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From "Lance J. Andersen" <Lance.Ander...@Sun.COM>
Subject Re: MySQL TO_DAYS() emulation in Derby
Date Mon, 18 Sep 2006 13:22:37 GMT
MySQL does support JDBC escape functions in their JDBC driver. 

Robert Enyedi wrote:
> Dan,
>
> I did not know of the JDBC escape functions. These work indeed with 
> Derby, however the MySQL JDBC driver does not seem to support them (we 
> need to run our queries on both Derby and MySQL).
>
> I know that this is not the best place to ask, but does anyone happen 
> to know more about the status of JDBC escape functions in MySQL?
>
> Robert
>
>
> Daniel John Debrunner wrote:
>> Robert Enyedi wrote:
>>
>>  
>>> Michael,
>>>
>>> As far as I know, year 0 in MySQL is actually 1 AD. However, it doesn't
>>> necessarily matter when that year is when you have the comparability of
>>> the results.
>>>
>>> What matters that this function in combination with its reverse,
>>> FROM_DAYS, allows easily for one to compute things like:
>>> - are both timestamps in the same day? TO_DAYS(tstamp1) = 
>>> TO_DAYS(tstamp2)
>>>     
>>
>> I think this will have the same result:
>>
>>    DATE(tstamp1) = DATE(tstamp2)
>>
>>  
>>> - how many days are between the two dates? TO_DAYS(date1) - 
>>> TO_DAYS(date2)
>>>     
>> Use the TIMESTAMPDIFF function (see below)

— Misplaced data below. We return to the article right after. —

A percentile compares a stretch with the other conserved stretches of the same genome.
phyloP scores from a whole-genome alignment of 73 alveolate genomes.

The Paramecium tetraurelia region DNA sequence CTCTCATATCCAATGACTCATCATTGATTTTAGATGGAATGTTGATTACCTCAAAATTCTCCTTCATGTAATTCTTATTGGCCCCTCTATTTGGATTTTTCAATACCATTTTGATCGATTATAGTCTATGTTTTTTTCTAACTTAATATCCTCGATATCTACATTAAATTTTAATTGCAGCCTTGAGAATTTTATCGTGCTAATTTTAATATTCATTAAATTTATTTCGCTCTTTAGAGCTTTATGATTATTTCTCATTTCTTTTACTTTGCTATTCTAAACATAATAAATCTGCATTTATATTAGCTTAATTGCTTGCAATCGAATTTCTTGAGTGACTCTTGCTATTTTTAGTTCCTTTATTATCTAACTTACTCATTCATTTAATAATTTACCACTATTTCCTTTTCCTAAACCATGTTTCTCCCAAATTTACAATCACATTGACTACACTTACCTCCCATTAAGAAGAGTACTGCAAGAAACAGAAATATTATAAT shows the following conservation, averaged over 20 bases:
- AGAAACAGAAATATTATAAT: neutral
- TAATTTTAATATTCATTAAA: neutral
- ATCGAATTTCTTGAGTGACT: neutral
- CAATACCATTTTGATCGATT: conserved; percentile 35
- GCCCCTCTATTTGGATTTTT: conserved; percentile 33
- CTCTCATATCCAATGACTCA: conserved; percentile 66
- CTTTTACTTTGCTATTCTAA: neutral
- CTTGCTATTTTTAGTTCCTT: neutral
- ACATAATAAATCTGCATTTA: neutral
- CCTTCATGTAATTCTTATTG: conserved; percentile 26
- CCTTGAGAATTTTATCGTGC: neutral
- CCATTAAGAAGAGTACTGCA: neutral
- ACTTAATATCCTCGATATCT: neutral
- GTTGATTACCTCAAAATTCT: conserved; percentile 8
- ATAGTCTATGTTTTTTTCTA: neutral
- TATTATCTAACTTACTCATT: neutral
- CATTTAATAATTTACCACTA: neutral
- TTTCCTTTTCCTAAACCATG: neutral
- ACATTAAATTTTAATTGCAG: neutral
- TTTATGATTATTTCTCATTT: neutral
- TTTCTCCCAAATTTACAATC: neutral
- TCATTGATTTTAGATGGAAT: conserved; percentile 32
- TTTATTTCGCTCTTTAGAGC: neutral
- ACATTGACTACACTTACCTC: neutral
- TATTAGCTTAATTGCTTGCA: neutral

>>
>>  
>>> - what is the date if one adds X days to a specified date?
>>> FROM_DAYS(TO_DAYS(date1) + X)
>>>     
>>
>> Use the TIMESTAMPADD function.
>>
>>  
>>> I'm not specifically in love with this function either, but what other
>>> alternatives does Derby offer to make these computations?
>>>     
>>
>> DATE(number) looks the same as FROM_DAYS.
>>
>> http://db.apache.org/derby/docs/10.1/ref/rrefdatefunc.html
>>
>> For the others you can use the TIMESTAMPADD and TIMESTAMPDIFF JDbC
>> escape functions, see the bottom of this page:
>>
>> http://db.apache.org/derby/docs/10.1/ref/rrefjdbc88908.html
>>
>> Note these are JDBC escape functions, thus they have to be called using
>> {fn }, here's an example from that page.
>>
>> {fn TIMESTAMPADD( SQL_TSI_MONTH, 1, CURRENT_TIMESTAMP)}
>>
>> Returns a timestamp value one month later than the current timestamp.
>>
>> Dan.
>>
>>
>>
>>
>>
>>
>>   
>

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